De­bate heated over plan to shed mort­gage gi­ants

Northwest Arkansas Democrat-Gazette - - Front Page - COM­PILED BY DEMO­CRAT-GAZETTE STAFF FROM WIRE RE­PORTS

WASH­ING­TON — Of­fi­cials in Pres­i­dent Don­ald Trump’s ad­min­is­tra­tion on Tues­day de­fended their plan to Congress for end­ing gov­ern­ment con­trol of mort­gage fi­nance gi­ants Fan­nie Mae and Fred­die Mac, clash­ing with Demo­cratic sen­a­tors on whether the change would raise home bor­row­ing costs and ne­glect lower-in­come home­own­ers.

The two fi­nance com­pa­nies nearly col­lapsed in the fi­nan­cial cri­sis 11 years ago and were bailed out at a cost to tax­pay­ers of nearly $190 bil­lion.

Trea­sury Sec­re­tary Steven Mnuchin and Hous­ing and Ur­ban De­vel­op­ment Sec­re­tary Ben Car­son, along with reg­u­la­tor Mark Cal­abria, di­rec­tor of the Fed­eral Hous­ing Fi­nance Agency, tes­ti­fied be­fore the Se­nate Bank­ing Com­mit­tee on the plan to re­turn the Fed­eral Na­tional Mort­gage As­so­ci­a­tion, com­monly called Fan­nie Mae, and the Fed­eral Home Loan Mort­gage Corp., Fred­die Mac, to pri­vate own­er­ship.

The com­pa­nies have be­come prof­itable again and have re­paid their bailouts. Un­der the plan, their prof­its would no longer go to the Trea­sury Depart­ment but would be used to build up their cap­i­tal bases as a cush­ion against pos­si­ble fu­ture losses.

Fan­nie Mae and Fred­die Mac cur­rently have a com­bined $6 bil­lion in cap­i­tal but should have about $100 bil­lion, Mnuchin told the Se­nate panel. “We think they need a lot of cap­i­tal,” he said. The com­pa­nies “could not op­er­ate to­day if not for the Trea­sury lines.”

Get­ting to the ap­pro­pri­ate level will re­quire rais­ing “third-party” cap­i­tal, Mnuchin said.

But Mnuchin also said he op­poses any “sim­ple” re­cap and re­lease — a move hedge funds have long lob­bied for that would con­sist of build­ing up the two com­pa­nies’ cap­i­tal buf­fers and then free­ing them from fed­eral con­trol. Mnuchin’s com­ment in­di­cates the ad­min­is­tra­tion’s time­line for end­ing the com­pa­nies’ con­ser­va­tor­ships might be longer than share­hold­ers would like.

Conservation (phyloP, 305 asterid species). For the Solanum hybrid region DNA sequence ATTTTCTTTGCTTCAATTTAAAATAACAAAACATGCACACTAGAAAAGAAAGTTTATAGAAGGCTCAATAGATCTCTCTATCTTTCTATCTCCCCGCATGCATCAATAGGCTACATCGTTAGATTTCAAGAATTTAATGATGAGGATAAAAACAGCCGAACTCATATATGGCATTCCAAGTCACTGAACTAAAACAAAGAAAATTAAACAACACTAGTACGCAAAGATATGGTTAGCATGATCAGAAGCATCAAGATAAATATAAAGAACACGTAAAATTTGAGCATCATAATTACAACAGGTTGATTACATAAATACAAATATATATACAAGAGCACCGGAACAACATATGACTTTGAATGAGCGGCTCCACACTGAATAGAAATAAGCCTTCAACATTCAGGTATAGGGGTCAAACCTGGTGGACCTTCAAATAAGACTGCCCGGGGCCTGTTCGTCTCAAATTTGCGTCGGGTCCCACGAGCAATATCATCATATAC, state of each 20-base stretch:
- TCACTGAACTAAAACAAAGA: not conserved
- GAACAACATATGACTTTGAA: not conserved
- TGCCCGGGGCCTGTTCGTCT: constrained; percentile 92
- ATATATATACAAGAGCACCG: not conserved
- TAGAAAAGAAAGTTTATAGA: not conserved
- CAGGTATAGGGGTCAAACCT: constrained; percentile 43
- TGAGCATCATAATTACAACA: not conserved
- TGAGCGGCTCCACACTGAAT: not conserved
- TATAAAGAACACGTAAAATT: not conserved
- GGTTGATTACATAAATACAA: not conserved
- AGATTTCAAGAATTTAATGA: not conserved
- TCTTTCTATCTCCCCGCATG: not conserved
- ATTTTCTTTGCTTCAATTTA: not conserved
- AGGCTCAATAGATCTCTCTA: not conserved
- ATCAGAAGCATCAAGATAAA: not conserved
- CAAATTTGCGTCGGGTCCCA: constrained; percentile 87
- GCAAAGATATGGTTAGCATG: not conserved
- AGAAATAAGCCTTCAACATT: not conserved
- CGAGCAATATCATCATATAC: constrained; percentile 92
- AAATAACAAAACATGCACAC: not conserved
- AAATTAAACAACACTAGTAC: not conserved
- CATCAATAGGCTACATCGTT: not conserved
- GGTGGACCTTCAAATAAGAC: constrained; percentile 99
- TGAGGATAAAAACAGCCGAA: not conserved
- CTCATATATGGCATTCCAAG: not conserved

The pro­posal also rec­om­mends elim­i­nat­ing the mort­gage back­ers’ af­ford­able-hous­ing goals and in­tro­duc­ing com­pe­ti­tion that ex­perts say could fur­ther re­duce ac­cess to credit for low-in­come com­mu­ni­ties.

Fan­nie Mae and Fred­die Mac to­gether guar­an­tee roughly half of the $10 tril­lion U.S. home loan mar­ket. They don’t make home loans. They buy them from banks and other lenders, and bun­dle them into se­cu­ri­ties, guar­an­tee them against de­fault and sell them to Wall Street in­vestors.

Cal­abria said the two com­pa­nies’ cap­i­tal must be bulked up “to match their risk pro­files” and avoid another bailout. “In their cur­rent fi­nan­cial con­di­tion, the [com­pa­nies] are not equipped to with­stand a down­turn in the hous­ing mar­ket,” he tes­ti­fied, adding, “It keeps me up at night.”

Un­der the ad­min­is­tra­tion’s plan, Fan­nie Mae and Fred­die Mac would pay a fee in ex­change for a gov­ern­ment guar­an­tee back­ing their busi­nesses. The plan is a po­ten­tial wind­fall for hedge funds that

have in­vested heav­ily in the com­pa­nies’ stocks. Those in­vestors have ar­gued for years that the com­pa­nies should be re­leased from gov­ern­ment con­trol, al­low­ing their stock prices to rise.

The plan “would pre­serve the long-stand­ing gov­ern­ment sup­port of the 30-year, fixe­drate mort­gage loan,” Mnuchin said. “That sup­port, how­ever, should be ex­plic­itly de­fined, tai­lored and paid for.”